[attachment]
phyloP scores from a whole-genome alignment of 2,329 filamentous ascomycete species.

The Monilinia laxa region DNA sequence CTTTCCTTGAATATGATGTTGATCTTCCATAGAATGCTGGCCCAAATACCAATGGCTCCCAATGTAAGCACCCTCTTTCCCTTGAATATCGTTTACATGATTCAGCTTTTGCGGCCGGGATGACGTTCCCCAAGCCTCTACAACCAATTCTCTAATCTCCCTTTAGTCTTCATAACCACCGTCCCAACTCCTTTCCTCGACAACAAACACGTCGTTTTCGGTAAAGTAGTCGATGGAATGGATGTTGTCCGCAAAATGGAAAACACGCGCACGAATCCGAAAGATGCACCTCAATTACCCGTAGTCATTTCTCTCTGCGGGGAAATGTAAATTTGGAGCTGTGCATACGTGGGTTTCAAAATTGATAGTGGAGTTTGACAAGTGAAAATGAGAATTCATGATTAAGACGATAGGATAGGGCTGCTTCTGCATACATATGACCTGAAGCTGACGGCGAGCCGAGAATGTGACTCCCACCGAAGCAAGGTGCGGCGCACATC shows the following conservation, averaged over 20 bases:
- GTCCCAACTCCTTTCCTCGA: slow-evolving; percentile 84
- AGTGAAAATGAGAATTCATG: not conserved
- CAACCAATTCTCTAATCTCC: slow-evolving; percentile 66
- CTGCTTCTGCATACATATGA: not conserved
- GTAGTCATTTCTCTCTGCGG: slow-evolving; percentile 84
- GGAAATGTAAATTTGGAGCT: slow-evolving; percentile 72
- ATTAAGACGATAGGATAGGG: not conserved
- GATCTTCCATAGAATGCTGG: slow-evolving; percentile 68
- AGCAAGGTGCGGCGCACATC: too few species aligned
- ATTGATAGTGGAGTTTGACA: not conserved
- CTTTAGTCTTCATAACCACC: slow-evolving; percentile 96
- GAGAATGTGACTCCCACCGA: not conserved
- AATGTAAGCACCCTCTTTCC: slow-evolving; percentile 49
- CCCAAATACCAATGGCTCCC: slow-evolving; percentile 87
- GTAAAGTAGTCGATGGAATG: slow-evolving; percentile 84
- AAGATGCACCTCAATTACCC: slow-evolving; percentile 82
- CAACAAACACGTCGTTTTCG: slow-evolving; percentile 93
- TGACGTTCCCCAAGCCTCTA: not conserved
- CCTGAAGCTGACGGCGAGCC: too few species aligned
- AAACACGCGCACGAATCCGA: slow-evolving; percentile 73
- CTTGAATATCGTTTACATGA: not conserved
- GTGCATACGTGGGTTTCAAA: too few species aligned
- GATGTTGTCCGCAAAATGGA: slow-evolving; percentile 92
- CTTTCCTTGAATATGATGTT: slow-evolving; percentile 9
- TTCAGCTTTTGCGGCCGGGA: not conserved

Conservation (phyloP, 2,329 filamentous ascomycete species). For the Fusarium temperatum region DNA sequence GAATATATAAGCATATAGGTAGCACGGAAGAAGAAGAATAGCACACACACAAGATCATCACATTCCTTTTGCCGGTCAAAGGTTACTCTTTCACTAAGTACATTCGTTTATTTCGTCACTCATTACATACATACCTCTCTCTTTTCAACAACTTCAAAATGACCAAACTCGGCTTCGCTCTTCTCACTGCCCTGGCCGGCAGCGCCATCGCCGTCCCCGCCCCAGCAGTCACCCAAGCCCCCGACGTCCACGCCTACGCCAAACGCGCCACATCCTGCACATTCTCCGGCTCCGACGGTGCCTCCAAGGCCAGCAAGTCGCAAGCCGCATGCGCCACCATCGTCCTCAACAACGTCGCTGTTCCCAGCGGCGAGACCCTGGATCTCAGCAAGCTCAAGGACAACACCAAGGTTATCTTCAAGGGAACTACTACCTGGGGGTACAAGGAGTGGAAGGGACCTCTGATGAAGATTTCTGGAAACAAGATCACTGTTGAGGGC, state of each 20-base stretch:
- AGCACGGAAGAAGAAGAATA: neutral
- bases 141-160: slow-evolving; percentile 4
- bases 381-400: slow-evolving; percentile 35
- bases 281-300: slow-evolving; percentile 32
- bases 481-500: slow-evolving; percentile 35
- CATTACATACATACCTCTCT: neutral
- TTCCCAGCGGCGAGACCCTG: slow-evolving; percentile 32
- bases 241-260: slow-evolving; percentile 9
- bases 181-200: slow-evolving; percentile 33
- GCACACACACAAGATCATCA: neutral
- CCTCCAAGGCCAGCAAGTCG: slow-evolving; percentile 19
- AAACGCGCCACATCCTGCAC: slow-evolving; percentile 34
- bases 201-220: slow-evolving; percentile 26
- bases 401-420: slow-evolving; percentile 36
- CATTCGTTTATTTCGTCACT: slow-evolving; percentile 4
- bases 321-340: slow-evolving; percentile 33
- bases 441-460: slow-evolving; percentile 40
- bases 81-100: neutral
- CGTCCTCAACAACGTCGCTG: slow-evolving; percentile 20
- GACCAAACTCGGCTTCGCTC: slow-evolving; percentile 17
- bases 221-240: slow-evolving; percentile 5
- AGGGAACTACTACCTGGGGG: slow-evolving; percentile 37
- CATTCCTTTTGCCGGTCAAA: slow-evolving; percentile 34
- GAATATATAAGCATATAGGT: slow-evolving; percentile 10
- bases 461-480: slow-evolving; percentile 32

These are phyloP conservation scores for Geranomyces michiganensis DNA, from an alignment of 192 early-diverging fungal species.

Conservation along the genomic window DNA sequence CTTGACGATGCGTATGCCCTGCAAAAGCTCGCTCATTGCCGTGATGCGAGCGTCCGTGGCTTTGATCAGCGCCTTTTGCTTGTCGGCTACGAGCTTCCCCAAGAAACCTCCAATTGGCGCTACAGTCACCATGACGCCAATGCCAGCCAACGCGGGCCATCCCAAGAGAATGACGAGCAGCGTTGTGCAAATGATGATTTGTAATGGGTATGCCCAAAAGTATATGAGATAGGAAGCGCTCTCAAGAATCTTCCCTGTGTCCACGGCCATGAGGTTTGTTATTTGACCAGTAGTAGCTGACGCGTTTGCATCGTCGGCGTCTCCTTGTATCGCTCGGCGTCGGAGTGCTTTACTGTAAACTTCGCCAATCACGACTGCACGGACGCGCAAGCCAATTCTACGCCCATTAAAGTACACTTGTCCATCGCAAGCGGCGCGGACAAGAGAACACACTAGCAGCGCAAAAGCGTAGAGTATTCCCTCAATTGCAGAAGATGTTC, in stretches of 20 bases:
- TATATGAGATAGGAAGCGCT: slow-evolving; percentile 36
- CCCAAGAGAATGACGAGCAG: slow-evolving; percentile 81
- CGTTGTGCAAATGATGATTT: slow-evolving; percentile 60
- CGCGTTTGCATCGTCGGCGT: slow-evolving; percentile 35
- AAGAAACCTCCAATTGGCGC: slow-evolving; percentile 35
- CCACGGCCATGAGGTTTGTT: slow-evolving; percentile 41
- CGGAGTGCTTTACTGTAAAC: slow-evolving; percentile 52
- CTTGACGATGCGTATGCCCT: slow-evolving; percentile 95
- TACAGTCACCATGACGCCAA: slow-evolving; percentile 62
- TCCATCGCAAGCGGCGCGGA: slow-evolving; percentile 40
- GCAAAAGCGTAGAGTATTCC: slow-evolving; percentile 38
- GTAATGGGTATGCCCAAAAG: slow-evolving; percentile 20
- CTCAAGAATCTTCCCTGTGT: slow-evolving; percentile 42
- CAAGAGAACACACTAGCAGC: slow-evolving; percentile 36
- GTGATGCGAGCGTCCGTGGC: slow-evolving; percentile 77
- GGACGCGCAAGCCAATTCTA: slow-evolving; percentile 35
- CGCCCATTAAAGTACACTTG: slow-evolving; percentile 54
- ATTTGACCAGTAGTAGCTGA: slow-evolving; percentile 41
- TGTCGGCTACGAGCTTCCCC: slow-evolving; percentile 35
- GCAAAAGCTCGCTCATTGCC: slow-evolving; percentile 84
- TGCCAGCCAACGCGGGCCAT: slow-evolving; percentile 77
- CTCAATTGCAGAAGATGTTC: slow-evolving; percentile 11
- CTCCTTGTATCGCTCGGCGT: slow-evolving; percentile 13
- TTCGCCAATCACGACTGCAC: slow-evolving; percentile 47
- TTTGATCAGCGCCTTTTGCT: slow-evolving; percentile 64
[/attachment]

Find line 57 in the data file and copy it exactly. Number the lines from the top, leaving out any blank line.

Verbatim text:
- CCCAAGAGAATGACGAGCAG: slow-evolving; percentile 81